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Admiral David D. Porter, The Naval History of the Civil War., Chapter 39: Miscellaneous operations, land and sea.--operations in the Nansemond, Cape Fear, Pamunky, Chucka Tuck and James Rivers.--destruction of blockade-runners.--adventures of Lieutenant Cushing, etc. (search)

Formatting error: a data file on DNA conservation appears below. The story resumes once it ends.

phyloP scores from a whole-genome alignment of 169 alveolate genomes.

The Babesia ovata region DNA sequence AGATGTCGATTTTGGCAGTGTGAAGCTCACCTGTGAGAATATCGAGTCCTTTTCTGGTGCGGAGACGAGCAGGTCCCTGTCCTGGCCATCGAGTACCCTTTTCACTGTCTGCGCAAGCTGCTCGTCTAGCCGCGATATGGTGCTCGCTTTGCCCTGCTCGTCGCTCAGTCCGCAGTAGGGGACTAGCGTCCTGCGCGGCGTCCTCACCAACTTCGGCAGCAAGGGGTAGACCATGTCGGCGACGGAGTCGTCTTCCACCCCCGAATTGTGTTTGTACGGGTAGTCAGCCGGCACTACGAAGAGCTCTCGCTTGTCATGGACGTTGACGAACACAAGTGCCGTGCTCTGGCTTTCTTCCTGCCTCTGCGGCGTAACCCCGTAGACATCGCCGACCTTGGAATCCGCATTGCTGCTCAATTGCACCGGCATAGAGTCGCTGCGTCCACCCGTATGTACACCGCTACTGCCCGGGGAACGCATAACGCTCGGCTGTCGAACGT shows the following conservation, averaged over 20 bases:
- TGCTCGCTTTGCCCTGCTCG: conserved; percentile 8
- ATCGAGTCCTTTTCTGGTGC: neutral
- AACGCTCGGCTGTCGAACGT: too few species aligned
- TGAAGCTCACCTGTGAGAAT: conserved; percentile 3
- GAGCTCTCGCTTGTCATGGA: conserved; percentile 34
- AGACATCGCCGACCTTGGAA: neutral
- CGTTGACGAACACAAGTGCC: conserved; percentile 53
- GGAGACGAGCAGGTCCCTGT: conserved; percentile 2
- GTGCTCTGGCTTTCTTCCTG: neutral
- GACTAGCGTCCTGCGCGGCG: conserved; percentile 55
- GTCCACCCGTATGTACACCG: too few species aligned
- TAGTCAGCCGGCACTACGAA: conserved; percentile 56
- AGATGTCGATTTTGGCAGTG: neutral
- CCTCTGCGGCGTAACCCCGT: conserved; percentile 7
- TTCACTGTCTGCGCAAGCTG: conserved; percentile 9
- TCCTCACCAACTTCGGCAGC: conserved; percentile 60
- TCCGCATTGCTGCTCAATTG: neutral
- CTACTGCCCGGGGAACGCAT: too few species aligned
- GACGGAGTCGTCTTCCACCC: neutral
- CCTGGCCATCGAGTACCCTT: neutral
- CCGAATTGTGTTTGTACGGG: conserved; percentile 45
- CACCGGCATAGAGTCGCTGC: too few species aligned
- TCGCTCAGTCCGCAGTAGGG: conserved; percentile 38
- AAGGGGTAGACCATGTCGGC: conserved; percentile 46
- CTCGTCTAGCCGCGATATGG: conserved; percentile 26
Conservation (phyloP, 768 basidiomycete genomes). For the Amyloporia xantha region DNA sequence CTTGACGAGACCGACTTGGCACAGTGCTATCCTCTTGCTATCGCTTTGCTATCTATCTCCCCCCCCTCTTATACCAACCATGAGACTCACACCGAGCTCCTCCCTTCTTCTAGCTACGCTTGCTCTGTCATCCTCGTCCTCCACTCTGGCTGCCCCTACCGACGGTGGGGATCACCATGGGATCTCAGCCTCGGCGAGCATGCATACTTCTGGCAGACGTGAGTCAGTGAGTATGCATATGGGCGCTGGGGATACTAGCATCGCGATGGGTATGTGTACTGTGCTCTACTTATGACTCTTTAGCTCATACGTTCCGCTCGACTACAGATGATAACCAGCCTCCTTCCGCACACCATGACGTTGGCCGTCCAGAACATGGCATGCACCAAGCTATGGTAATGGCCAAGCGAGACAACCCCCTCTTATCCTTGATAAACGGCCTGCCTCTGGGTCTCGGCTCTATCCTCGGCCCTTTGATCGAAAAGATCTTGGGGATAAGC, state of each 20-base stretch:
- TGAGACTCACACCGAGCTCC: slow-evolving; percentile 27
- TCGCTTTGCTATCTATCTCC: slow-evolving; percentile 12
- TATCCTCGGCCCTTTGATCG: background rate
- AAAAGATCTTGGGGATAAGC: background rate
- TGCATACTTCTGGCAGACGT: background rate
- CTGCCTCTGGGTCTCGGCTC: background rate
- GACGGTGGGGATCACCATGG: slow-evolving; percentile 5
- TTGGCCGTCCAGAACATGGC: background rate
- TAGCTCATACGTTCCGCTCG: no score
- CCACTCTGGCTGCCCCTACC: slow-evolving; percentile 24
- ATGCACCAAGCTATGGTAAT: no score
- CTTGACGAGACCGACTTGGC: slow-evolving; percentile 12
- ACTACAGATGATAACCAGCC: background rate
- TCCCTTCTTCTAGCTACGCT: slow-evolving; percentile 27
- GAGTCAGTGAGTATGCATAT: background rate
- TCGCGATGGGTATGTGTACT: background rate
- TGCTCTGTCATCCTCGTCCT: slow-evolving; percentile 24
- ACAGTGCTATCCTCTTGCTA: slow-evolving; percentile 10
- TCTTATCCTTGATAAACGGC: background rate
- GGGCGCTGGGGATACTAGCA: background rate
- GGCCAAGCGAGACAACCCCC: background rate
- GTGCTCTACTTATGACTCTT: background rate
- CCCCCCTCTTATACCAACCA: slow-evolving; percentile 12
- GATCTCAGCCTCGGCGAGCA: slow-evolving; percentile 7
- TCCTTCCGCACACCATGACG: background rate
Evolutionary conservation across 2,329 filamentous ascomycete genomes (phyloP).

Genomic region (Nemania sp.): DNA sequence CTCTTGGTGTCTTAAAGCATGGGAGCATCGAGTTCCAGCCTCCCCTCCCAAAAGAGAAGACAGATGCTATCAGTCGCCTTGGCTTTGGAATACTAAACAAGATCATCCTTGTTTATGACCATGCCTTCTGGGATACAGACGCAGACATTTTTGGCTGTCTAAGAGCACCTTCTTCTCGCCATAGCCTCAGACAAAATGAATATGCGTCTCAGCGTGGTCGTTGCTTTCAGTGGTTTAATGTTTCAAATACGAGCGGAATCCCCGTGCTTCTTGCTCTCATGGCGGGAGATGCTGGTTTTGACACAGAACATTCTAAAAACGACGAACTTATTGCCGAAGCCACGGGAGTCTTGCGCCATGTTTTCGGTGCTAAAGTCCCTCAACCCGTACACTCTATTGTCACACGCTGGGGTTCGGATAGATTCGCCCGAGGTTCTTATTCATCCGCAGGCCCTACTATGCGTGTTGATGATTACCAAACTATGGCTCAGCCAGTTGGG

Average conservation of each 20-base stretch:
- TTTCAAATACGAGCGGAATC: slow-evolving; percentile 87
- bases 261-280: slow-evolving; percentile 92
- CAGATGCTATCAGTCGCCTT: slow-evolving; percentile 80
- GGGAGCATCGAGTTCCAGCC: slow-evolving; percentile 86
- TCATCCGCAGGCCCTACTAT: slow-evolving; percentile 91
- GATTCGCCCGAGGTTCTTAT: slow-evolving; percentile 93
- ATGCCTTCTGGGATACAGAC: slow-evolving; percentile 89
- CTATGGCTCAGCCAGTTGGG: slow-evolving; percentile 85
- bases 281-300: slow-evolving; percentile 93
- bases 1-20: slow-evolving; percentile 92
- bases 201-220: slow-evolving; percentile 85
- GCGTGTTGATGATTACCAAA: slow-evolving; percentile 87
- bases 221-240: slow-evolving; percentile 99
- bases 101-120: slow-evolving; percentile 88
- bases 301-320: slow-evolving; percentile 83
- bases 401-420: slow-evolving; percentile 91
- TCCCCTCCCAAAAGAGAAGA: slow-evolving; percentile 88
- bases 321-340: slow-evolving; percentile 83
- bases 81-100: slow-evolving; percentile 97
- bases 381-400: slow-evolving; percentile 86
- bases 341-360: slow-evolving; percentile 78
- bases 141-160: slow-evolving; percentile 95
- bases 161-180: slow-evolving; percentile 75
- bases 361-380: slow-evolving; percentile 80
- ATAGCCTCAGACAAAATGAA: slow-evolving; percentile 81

elf in communication with the Navy. Grant had had too much experience in the West not to know what valuable aid a naval force could afford an army under certain circumstances, not to wish to take advantage of it in the present instance. In consequence of this resolution Grant moved by Lee's right flank, and threw his army across the James River, with the hope of seizing Petersburg, while his cavalry could destroy the railroad communication between Richmond and the Shenandoah Valley and Lynchburg. The movement was skillfully executed, and, on the 14th of June, the Army was safe on the opposite bank of the James, and in communication with the Army of the James and with the Navy. The day General Grant passed the James he gave an order to sink the obstructions in Trent's Reach, and on the 15th General Butler wrote to Acting-Rear-Admiral Lee, informing him of Grant's order, and saying that he would be glad if the admiral would assist him in carrying it out. On the 15th of June G